Hepatitis E virus infections in HIV-infected patients in Ghanaand Cameroon

Hepatitis E virus infections in HIV-infected patients in Ghanaand Cameroon

Hepatitis E virus infections in HIV-infected patients in Ghanaand Cameroon

Abstract

BACKGROUND:

Chronic hepatitis E virus (HEV) infections have recently been described in HIV-infected patients. Only few data are available for sub-Saharan Africa, where HIV and HEV are highly co-endemic, and where liver pathology is common in HIV-infected individuals.

OBJECTIVES:

To assess the prevalence of HEV viremia, anti-HEV antibodies, and serum aminotransferase levels in HIV patients in Ghana andCameroon.

STUDY DESIGN:

We retrospectively surveyed a cross-section of patients who were enrolled in cohort studies in Ghana (West Africa), and Cameroon(Central Africa). Plasma samples from 1029 HIV patients from Ghana and 515 patients from Cameroon including 214 children were analyzed for HEV-RNA by two reverse transcription PCR methods. In a subset of 791 patients, anti-HEV IgG and IgM antibodies were analyzed.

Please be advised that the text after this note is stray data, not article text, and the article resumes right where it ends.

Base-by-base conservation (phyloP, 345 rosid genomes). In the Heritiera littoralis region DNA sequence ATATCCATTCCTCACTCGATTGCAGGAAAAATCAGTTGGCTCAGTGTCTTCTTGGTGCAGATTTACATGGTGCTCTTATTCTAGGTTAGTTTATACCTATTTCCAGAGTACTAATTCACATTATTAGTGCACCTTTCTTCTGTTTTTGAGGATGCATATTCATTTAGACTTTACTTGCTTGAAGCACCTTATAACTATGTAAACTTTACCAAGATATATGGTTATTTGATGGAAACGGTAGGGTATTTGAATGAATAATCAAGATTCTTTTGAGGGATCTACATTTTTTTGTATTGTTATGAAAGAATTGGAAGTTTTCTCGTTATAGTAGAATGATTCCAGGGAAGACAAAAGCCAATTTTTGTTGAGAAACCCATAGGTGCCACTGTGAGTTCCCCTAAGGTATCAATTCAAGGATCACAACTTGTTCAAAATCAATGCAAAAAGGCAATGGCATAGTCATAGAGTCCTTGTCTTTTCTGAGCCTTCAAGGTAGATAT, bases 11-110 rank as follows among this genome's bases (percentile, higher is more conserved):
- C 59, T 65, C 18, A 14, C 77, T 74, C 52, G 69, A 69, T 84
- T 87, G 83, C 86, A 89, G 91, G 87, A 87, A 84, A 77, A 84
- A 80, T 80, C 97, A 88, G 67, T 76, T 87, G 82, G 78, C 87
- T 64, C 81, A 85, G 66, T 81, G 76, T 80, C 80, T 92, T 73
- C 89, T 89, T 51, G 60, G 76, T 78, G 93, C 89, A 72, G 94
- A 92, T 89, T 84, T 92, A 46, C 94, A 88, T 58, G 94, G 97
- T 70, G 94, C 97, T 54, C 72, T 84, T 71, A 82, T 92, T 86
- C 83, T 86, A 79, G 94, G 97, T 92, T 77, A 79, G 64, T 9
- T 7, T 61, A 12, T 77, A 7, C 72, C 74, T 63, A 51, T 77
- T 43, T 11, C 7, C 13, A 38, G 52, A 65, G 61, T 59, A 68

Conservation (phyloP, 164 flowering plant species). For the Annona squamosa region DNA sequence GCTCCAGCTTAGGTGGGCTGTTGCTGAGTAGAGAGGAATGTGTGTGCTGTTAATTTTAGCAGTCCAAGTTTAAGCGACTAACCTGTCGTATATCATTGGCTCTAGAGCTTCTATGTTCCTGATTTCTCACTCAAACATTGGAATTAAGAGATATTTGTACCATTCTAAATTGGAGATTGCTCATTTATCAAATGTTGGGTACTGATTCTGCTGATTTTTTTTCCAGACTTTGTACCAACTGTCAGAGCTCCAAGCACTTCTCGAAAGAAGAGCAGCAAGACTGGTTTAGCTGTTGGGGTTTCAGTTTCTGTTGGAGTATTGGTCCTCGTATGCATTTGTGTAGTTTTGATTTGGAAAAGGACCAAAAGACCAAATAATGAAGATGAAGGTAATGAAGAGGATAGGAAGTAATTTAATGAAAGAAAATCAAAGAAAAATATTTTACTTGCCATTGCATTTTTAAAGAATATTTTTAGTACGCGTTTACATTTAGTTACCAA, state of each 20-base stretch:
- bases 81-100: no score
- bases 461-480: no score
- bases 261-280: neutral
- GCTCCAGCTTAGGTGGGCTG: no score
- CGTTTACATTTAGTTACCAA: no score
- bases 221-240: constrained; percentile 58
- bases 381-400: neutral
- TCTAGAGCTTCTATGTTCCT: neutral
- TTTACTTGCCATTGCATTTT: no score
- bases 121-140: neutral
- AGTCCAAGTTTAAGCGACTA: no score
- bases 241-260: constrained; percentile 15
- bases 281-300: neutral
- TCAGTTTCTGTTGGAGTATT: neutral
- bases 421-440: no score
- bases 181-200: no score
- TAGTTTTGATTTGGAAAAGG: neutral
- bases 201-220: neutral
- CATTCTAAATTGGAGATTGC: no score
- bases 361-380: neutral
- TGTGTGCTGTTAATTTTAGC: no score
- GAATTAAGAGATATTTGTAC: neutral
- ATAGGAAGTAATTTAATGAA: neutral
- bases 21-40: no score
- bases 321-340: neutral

RESULTS:

No HEV-RNA was detected in any of the plasma samples of 1544 patients. HEV seroprevalence was high in adult HIV patients from Ghana (45.3%, n=402) and Cameroon (14.2%, n=289), but low in pediatric HIV patients from Cameroon (2.0%, n=100). Elevations of alanine aminotransferase and aspartate aminotransferase levels were common in adult patients from Ghana (20.8% and 25.4%) and Cameroon (38.9% and 69.8%). The prevalence of hepatitis B virus surface antigen was 11.8% and of hepatitis C virus antibodies 2.5% in our adult Cameroonian study population.

CONCLUSIONS:

Acute or chronic HEV infections did not play a role in liver pathology in two HIV cohorts in Ghana and Cameroon. A better understanding of the epidemiology and genotype-specific characteristics of HEV infections in HIV patients in sub-Saharan Africa is needed.

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